Scott Panetti: US appeals court grants stay of execution for mentally ill death row inmate

Mr Panetti was first diagnosed as paranoid schizophrenic by army doctors in 1978

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The Independent US

A US federal appeals court has issued a stay of execution just hours before Scott Panetti, a severely mentally ill death row inmate, was due to die in Texas by lethal injection. Mr Panetti, 56, shot his mother- and father-in-law dead at their home in Fredericksburg, Texas in 1992, in front of his estranged wife and their three-year-old daughter.

The Fifth Circuit Court of Appeals in New Orleans issued the stay less than eight hours before the execution, which had been scheduled for 6pm local time on Wednesday. The postponement gives his lawyers an opportunity to seek new tests for Mr Panetti’s mental competence, and time to argue that he is too mentally ill to qualify for the death penalty. Those who oppose capital punishment in the case have claimed that executing Mr Panetti would violate the US constitution, which prohibits “cruel and unusual” punishment.

Mr Panetti’s lawyers, Greg Wiercioch and Kathryn Kase, said they were grateful for the stay.

“We believe that today’s ruling is the first step in a process which will clearly demonstrate that Mr Panetti is too severely mentally ill to be executed,” they said. “When people who have severe mental illness enter our criminal justice system, the system has a moral obligation to respond appropriately to the limitations and deficits presented by mental illness.”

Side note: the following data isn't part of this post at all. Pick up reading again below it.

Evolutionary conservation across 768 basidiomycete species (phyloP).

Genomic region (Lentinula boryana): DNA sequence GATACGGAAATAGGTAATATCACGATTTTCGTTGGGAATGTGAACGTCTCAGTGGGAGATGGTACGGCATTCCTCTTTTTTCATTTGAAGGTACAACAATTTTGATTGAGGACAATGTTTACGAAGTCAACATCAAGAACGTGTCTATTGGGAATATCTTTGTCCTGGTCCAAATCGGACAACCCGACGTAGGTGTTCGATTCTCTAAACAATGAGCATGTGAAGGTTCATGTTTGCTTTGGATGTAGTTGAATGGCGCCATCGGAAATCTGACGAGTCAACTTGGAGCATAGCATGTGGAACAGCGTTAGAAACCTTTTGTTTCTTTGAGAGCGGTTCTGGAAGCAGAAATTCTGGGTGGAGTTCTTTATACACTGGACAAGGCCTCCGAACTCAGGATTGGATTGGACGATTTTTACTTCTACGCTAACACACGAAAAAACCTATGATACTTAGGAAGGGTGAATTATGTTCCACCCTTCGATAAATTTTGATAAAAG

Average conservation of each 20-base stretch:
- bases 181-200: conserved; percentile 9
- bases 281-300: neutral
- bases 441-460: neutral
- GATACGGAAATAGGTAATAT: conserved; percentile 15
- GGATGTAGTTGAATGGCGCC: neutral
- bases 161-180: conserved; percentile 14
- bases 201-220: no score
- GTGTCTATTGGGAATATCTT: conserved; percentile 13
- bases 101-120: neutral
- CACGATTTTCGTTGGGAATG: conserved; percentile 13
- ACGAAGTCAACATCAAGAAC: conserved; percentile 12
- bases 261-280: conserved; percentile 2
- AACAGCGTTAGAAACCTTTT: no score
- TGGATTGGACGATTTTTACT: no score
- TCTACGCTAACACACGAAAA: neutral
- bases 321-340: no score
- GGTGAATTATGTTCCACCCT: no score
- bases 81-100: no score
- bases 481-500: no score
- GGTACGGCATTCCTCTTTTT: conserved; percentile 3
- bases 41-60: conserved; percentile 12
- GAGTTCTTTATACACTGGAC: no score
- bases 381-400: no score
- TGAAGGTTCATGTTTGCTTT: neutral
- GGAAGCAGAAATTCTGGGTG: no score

Mr Panetti was first diagnosed as paranoid schizophrenic by army doctors in 1978. He was hospitalised more than a dozen times before 1992, when he donned a camouflage uniform, shaved his head and shot dead Joe and Amanda Alvarado, showering his wife Sonja and their child in blood.

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Scott Panetti's execution is scheduled to take place at the Huntsville facility in Texas (Getty)

At his 1995 trial, he represented himself wearing a purple cowboy outfit and attempted to call more than 200 witnesses, including JFK and Jesus Christ. He claimed he was ordered to carry out the killings by a voice in his head whom he called “Sarge”. Rather than compel him to hire a lawyer, the court allowed Mr Panetti to continue defending himself. On death row, he reportedly insists his execution was planned by Satan, to prevent him from preaching Christianity to other inmates.

It is seven years since Mr Panetti’s mental state was last evaluated. In 2007, the US Supreme Court considered his case, deciding that a prisoner who lacked “rational understanding” of why they were being executed should not be put to death. Yet the case was sent back to a lower federal court, which in 2013 concluded that he was competent and that his lethal injection could proceed.

His supporters argue that Mr Panetti’s sentence should be reduced to life in prison. They include not only his lawyers and liberal human rights groups, but also a coalition of conservatives such as the former libertarian presidential candidate and Texas congressman, Ron Paul. Texas is responsible for almost 40 per cent of executions carried out in the US since the reintroduction of the death penalty in 1977. The state has long claimed that Mr Panetti is exaggerating his condition.

Amnesty International USA researcher Rob Freer said today that the authorities had “stepped back from conducting a shameful state killing that has generated huge concern both inside and outside the USA”. He added: “Texas should now immediately set about dropping its pursuit of Scott Panetti’s execution.”

The Fifth Circuit Court, which has appellate jurisdiction over Texas, Mississippi and Lousiana, said it had issued the stay “to allow us to fully consider the late arriving and complex legal questions at issue in this matter”.

The court said it would announce a timetable for oral arguments shortly.

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